U.S. Smartphone Use Grows as Android OS Surges
More Americans are ditching their "dumb" phones and buying features-loaded, powerful smartphones, according to a new study from comScore, a market research firm.
Smartphone ownership surged 8.1 percent over the last three months to now comprise nearly 50 million United States cell phone users, the study found.
Meanwhile, the smartphone operating system (OS) that saw the biggest gain over the last quarter was Google's Android , which jumped from use on nine percent to 13 percent of handsets from earlier in the year.
Android has a long way to go before vying for the top spot held by Research in Motion (RIM), the makers of the BlackBerry, which holds a whopping 41.7 percent market share. RIM's dominant position has slipped slightly, however, down from 42.1 percent back in the winter.
Apple, the number two OS maker, dropped a percentage point from 25.4 to 24.4. This dip is not particularly surprising given that over the studied period Apple was gearing up for the launch of its next-generation iPhone 4, which debuted in early June.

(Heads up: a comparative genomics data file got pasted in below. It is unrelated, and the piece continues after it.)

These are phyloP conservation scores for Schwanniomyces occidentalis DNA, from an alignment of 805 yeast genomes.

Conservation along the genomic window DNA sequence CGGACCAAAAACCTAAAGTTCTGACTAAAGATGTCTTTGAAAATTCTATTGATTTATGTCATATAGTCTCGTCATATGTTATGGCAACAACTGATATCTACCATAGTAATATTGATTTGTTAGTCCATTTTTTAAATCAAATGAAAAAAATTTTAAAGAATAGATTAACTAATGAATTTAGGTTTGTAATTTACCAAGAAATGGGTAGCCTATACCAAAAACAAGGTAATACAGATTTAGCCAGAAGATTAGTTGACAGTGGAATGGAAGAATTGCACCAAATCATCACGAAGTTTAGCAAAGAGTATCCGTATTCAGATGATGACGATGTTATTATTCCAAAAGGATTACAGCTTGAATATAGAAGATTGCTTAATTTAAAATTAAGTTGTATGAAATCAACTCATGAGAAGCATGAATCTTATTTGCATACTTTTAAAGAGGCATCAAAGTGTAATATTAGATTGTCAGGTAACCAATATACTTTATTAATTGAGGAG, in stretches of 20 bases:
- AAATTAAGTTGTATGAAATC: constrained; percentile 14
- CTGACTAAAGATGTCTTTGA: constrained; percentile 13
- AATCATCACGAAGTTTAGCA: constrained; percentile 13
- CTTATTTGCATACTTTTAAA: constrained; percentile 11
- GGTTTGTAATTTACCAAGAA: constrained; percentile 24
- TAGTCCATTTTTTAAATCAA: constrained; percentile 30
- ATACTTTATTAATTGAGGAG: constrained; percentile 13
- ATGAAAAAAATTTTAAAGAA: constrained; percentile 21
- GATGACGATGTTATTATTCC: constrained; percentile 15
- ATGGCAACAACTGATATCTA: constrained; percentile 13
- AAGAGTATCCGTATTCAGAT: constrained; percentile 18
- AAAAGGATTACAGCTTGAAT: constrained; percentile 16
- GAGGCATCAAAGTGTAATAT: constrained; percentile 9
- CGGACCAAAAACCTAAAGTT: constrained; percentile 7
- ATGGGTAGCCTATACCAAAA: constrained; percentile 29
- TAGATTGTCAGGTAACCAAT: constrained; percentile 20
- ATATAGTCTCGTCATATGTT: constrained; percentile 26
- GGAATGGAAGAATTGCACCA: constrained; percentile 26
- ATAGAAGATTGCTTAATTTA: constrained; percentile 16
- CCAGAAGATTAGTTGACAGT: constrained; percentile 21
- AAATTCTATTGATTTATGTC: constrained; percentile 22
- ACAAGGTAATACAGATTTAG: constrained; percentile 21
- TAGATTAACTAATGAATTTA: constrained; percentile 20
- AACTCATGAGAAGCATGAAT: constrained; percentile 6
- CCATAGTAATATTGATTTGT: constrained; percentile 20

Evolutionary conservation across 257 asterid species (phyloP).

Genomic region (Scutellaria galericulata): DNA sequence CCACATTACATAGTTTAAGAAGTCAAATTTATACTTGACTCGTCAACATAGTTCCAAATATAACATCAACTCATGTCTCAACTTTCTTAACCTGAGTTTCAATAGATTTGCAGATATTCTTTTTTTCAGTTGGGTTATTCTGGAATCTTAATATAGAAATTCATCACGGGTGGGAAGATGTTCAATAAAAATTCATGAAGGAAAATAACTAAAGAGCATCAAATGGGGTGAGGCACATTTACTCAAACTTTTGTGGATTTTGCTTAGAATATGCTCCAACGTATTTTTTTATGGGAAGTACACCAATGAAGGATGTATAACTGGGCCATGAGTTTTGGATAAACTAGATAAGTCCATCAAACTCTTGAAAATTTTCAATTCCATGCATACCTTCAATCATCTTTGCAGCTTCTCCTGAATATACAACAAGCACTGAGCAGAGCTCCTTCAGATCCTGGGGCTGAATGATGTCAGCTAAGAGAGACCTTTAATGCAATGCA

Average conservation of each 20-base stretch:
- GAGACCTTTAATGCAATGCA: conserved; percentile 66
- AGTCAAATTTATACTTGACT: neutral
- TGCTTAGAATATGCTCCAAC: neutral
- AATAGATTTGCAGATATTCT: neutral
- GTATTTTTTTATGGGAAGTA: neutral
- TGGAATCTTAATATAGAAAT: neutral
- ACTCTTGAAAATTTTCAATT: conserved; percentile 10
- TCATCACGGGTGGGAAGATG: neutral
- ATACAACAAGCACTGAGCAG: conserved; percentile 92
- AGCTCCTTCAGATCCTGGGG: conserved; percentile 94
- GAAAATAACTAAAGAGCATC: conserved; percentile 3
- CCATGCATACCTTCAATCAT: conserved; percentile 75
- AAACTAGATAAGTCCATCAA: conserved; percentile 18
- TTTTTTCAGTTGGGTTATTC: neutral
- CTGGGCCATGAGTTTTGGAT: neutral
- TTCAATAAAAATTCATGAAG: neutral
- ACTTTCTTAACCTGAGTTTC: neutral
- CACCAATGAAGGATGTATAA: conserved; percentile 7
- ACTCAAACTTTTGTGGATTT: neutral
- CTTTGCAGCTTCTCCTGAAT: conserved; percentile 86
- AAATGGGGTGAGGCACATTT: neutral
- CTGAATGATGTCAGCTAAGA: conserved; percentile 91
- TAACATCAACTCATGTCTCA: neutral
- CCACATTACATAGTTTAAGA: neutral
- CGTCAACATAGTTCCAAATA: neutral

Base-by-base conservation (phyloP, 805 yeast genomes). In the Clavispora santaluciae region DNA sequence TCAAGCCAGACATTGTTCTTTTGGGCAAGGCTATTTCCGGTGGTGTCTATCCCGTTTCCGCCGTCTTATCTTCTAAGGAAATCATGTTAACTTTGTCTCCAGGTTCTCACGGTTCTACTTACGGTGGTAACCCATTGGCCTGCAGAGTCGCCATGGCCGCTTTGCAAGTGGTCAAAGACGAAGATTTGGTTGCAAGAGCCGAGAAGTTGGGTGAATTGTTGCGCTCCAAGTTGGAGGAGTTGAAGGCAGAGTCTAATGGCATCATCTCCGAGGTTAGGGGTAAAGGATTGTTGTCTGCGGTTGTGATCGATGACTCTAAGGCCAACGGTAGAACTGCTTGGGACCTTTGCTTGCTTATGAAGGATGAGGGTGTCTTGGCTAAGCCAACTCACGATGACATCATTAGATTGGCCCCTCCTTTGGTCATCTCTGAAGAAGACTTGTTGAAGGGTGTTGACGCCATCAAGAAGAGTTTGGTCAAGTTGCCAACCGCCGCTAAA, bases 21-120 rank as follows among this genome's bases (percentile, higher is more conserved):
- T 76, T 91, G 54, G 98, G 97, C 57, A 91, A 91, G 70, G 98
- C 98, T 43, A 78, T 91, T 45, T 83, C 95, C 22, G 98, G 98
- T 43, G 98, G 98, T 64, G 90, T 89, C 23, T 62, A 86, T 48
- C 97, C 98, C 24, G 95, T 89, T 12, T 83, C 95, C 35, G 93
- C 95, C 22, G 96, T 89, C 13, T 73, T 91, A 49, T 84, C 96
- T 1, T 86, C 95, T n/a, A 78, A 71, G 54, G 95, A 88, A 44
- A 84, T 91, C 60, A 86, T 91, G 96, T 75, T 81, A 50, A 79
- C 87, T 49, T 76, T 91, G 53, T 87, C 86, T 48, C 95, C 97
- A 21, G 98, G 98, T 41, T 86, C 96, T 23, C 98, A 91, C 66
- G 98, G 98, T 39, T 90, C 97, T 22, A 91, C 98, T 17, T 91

Given the breakneck pace of 1.7 million iPhone units being sold in just the first three days , expect to see Apple's slice of the pie grow in the third quarter; that is, if the iPhone 4's reception issues do not bog the device down.
Microsoft suffered the biggest OS fall, from 15.1 percent to 13.2, but the new Windows Phone 7 OS , which is right around the corner, might buoy the tech giant's market share.
In terms of mobile subscribers, Samsung dethroned LG and Motorola (for the moment) with 22.4 percent of cell phone users relying on its handsets compared to 21.5 percent and 21.2 percent, respectively.
Samsung for its part gained a full percentage point since February while Motorola lost 1.1 and LG shed two-tenths of a point. Rounding out the top five mobile sellers in the United States are RIM with 8.7 percent and Nokia with 8.1 percent, though Nokia is the world's top cell phone producer.